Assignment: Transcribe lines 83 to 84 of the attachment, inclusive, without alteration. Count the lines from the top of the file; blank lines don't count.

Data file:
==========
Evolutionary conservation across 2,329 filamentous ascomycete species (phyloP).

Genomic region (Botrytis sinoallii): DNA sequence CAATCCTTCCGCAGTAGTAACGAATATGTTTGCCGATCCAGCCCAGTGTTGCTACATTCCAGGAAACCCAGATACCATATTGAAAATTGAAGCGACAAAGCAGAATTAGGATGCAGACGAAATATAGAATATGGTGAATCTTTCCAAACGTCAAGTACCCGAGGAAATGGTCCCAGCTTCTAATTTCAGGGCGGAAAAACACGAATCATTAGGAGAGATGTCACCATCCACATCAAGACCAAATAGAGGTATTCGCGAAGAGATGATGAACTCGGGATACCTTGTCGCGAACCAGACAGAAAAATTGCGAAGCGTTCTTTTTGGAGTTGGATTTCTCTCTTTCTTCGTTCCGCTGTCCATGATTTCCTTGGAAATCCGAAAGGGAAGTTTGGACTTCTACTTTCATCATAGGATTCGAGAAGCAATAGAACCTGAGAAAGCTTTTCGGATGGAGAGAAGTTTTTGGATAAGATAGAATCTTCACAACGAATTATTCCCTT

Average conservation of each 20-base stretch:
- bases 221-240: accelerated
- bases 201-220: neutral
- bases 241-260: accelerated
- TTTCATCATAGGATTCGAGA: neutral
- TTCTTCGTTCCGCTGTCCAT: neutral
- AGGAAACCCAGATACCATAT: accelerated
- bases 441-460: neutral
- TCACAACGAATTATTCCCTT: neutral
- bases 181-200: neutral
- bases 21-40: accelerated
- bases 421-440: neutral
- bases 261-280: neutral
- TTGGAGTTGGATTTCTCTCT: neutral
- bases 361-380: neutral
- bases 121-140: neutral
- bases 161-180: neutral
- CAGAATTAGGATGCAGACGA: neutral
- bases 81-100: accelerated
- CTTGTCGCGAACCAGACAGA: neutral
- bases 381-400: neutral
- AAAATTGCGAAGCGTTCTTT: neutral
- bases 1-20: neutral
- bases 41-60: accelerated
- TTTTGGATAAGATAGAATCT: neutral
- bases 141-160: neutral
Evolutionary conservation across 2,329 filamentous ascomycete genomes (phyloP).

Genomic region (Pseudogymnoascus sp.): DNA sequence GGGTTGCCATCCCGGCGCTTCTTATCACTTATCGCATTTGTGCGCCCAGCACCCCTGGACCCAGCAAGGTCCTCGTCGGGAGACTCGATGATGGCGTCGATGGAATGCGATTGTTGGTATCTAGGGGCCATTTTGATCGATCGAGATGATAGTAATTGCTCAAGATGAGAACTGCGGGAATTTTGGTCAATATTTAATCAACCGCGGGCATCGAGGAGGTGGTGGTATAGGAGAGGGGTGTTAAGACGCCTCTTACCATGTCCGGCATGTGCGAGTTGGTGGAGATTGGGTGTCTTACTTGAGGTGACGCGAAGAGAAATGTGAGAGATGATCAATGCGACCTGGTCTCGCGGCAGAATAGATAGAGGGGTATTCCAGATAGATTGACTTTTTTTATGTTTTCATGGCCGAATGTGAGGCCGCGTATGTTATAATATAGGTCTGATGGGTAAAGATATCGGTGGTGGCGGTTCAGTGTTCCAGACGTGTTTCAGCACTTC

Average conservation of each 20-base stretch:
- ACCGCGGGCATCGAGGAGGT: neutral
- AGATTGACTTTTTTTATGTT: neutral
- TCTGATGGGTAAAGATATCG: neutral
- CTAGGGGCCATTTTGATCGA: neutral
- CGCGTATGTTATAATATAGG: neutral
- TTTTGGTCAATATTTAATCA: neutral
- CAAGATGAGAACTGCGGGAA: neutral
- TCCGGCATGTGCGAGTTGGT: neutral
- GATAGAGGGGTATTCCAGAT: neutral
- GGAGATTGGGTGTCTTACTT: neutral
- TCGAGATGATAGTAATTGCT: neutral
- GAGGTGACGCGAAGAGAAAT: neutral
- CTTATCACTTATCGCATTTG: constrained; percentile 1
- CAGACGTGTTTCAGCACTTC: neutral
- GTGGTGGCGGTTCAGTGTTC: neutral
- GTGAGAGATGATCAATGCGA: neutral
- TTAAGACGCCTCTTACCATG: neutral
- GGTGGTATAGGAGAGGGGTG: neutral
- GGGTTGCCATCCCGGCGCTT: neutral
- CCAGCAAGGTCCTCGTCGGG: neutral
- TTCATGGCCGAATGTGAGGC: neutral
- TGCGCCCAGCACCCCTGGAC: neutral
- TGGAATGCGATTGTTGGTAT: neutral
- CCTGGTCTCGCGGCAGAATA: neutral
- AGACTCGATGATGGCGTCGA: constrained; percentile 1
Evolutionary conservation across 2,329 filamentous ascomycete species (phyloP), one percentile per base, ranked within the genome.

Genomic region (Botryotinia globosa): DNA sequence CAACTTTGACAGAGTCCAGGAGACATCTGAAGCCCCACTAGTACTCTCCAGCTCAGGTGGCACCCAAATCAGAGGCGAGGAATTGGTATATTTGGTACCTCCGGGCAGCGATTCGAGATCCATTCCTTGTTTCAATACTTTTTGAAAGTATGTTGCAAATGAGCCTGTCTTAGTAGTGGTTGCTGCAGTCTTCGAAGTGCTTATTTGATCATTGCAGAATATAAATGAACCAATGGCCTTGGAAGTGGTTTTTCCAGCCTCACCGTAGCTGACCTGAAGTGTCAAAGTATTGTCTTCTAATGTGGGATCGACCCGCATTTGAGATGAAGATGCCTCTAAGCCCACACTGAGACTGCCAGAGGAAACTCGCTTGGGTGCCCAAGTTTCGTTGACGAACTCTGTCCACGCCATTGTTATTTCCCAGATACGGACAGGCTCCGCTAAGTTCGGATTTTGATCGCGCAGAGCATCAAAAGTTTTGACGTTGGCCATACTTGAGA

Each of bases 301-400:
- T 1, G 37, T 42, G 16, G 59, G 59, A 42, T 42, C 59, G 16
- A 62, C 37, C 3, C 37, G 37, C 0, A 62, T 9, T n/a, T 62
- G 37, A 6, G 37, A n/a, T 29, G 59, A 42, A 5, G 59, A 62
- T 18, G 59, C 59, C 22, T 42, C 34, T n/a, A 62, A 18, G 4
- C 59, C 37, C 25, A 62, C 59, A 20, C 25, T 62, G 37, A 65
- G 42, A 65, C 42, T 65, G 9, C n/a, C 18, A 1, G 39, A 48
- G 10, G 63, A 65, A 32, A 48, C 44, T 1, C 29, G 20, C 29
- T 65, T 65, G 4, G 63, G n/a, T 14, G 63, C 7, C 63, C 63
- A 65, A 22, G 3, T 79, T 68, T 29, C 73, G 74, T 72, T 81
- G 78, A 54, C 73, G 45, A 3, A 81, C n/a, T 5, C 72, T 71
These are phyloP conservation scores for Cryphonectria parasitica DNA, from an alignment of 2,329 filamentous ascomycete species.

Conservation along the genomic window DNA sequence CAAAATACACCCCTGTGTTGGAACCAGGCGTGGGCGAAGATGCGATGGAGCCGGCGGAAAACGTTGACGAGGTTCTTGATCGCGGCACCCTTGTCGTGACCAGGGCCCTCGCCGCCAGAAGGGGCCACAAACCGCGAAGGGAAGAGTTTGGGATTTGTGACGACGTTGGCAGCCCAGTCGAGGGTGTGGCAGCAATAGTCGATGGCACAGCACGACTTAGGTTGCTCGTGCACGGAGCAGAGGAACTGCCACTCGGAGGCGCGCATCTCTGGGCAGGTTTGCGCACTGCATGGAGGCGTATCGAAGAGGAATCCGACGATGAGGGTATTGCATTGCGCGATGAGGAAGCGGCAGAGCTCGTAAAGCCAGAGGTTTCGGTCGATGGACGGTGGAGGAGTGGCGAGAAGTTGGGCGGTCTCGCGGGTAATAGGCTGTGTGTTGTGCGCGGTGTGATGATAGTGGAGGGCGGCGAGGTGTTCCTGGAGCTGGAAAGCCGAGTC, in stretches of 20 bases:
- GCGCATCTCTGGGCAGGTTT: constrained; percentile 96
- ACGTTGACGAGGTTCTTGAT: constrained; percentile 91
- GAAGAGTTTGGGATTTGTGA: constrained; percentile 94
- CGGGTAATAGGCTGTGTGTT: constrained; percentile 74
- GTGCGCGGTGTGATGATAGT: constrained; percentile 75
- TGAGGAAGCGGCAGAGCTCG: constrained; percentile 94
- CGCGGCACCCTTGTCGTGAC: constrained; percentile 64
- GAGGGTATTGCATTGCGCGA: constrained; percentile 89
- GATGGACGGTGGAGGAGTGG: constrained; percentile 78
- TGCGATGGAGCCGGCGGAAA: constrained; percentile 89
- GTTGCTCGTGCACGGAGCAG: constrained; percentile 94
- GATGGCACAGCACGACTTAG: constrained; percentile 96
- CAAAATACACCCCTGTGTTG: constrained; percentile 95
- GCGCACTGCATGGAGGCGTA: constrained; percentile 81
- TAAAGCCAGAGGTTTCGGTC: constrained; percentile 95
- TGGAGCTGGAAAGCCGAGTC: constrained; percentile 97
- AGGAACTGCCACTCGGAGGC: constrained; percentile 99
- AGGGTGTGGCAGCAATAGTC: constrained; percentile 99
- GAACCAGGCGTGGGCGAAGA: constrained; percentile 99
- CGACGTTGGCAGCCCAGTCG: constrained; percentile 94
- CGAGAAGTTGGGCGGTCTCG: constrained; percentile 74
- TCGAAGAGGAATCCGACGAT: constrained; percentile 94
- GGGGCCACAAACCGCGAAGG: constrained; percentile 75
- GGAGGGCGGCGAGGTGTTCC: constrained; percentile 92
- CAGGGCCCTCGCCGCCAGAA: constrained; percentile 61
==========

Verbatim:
- GATGGCACAGCACGACTTAG: constrained; percentile 96
- CAAAATACACCCCTGTGTTG: constrained; percentile 95